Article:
How To Books 2013

ISBN: 978-1-8452-8512-8 (paperback)
ISBN: 978-1-4721-1002-2 (ebook)

Reviewed by Ian Mowll


We are growing older these days. The late 70’s is the life expectancy for men in the UK and added to this, the rapid culture changes we are facing, 50 can be seen as a new beginning rather than the start of a slow decline.

I think it is fair to say – as a very broad generalisation for which there are many exceptions – that men can struggle more with change than women. Retreating more easily into addictive or avoidance patterns, men may need more help in having the courage and support to face change. So, Alan covers all of the bases in taking stock of life beyond 50: relationships, work, money, health, family dynamics, sex, addictions, inspiration, friendships, eldership and more are all covered.

What I like about this book is that it is beautifully honest, Alan has ‘been there and done it’. And I feel there is a genuine commitment to self development and sincere appraisal by the author. For instance, the author talks about shipwrecks in life (times when life goes horribly wrong), blind dates and coping with anxiety. I’ve been there too so the book feels like a heart-warming companion, navigating through the ever-changing seas of our later years. And more than this, the book has a lot of grounded practical advice with suggestions of books, groups and websites to help the traveller on his journey.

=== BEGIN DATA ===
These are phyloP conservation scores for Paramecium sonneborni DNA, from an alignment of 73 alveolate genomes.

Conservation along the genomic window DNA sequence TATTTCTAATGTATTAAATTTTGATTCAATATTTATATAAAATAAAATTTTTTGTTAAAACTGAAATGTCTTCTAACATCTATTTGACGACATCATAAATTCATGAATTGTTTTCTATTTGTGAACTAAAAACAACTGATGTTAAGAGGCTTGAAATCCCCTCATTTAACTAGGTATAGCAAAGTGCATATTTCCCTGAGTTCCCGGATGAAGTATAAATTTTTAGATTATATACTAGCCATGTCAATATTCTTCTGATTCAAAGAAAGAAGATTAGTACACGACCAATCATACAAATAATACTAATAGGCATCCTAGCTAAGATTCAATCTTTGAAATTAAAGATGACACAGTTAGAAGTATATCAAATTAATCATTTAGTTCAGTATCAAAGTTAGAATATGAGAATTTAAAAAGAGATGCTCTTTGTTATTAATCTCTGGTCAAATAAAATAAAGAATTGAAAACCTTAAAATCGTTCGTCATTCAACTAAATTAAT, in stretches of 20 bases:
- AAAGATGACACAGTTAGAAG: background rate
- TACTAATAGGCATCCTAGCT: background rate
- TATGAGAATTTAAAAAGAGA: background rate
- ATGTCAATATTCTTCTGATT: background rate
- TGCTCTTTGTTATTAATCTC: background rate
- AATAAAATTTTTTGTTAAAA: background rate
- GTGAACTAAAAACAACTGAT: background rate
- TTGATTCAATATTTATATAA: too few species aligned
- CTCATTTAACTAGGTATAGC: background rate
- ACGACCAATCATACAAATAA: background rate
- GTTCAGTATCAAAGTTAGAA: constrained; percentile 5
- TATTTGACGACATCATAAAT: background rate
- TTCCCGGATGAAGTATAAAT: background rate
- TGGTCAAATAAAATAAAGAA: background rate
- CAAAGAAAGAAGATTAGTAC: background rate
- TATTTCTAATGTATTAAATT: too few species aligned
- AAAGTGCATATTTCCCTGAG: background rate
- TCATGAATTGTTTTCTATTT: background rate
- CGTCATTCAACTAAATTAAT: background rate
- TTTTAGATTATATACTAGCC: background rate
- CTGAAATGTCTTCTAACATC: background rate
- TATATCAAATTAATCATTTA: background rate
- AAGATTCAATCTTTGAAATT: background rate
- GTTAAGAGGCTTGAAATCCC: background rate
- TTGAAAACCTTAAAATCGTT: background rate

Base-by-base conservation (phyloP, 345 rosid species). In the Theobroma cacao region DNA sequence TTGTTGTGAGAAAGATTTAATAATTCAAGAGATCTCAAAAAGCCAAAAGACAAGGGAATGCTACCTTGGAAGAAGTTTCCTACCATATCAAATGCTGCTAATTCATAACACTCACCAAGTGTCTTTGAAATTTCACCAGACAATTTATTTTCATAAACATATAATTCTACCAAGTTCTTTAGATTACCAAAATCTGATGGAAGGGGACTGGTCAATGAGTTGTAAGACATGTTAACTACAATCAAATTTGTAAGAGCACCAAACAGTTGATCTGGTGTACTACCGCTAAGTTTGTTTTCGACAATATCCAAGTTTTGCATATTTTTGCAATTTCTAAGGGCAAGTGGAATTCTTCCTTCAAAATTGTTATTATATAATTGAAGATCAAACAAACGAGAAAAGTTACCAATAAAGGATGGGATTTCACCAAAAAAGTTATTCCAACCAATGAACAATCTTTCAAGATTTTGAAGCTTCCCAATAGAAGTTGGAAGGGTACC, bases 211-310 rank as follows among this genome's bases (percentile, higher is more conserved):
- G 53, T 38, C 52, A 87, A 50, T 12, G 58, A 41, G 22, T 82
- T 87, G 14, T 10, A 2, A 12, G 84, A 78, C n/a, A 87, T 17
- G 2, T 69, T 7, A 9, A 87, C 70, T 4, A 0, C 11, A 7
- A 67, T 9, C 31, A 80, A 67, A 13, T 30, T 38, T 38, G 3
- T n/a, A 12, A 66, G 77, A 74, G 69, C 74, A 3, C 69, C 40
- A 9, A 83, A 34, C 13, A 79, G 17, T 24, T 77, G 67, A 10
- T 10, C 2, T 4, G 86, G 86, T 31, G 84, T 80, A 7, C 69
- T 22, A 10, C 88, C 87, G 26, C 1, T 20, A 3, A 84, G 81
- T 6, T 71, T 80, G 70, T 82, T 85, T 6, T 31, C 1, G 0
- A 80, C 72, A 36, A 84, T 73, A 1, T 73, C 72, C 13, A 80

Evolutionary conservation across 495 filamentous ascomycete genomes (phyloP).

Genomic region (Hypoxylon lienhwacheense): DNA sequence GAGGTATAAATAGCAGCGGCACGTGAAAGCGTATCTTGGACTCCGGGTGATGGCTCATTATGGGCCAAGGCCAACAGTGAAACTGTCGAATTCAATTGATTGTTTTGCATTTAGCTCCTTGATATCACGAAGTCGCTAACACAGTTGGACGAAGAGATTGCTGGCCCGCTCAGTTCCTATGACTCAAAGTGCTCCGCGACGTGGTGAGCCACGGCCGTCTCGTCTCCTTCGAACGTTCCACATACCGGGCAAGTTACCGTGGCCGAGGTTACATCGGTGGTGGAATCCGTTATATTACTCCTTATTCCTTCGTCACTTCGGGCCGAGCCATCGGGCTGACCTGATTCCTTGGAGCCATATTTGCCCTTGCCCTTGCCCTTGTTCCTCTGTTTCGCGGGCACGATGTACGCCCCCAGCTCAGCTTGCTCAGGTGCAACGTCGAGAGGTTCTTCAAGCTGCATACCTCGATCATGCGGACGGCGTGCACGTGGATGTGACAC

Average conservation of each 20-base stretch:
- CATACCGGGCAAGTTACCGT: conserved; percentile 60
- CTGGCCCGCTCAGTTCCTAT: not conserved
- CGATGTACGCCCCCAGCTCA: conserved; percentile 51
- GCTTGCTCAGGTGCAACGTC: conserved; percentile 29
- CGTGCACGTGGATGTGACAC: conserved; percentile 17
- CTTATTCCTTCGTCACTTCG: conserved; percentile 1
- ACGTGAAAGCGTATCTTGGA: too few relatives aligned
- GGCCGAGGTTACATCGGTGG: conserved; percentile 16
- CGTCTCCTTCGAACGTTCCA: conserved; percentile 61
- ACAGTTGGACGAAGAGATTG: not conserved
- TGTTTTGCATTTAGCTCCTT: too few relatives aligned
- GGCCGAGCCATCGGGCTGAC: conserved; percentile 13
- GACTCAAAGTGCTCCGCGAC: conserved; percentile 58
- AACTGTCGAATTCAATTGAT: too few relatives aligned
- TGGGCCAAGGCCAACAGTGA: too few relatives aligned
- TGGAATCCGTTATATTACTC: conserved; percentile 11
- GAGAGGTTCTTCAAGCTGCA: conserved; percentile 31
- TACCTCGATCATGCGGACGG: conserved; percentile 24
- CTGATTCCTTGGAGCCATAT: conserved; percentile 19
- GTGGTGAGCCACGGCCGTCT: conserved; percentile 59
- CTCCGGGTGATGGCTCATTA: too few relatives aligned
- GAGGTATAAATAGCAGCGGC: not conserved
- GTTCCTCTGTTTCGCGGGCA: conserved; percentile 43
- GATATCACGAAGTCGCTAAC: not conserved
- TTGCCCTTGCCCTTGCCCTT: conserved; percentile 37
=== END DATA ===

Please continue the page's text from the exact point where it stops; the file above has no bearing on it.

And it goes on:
The book also has its inspirational and spiritual side which will appeal particularly to GreenSpirit readers. On page 131 we read, “I believe the basic crisis of life beyond fifty is a spiritual one: the need for meaning and purpose as death comes over the horizon”.

Towards the end of the book there are suggestions on how to connect with nature and get involved in making the world a better place. Alan particularly talks about ‘Hazel Hill Wood’ – a conservation woodland retreat centre in Wiltshire which he has developed. I can vouch for the healing aspect of these woods and retreat centre having done a formative Vision Quest there in the 1990’s.

For any man who is 50 and beyond, this book is a useful guide and companion through the unchartered waters of later years. And for any woman wanting to understand the challenges that men face, this book is also warmly recommended.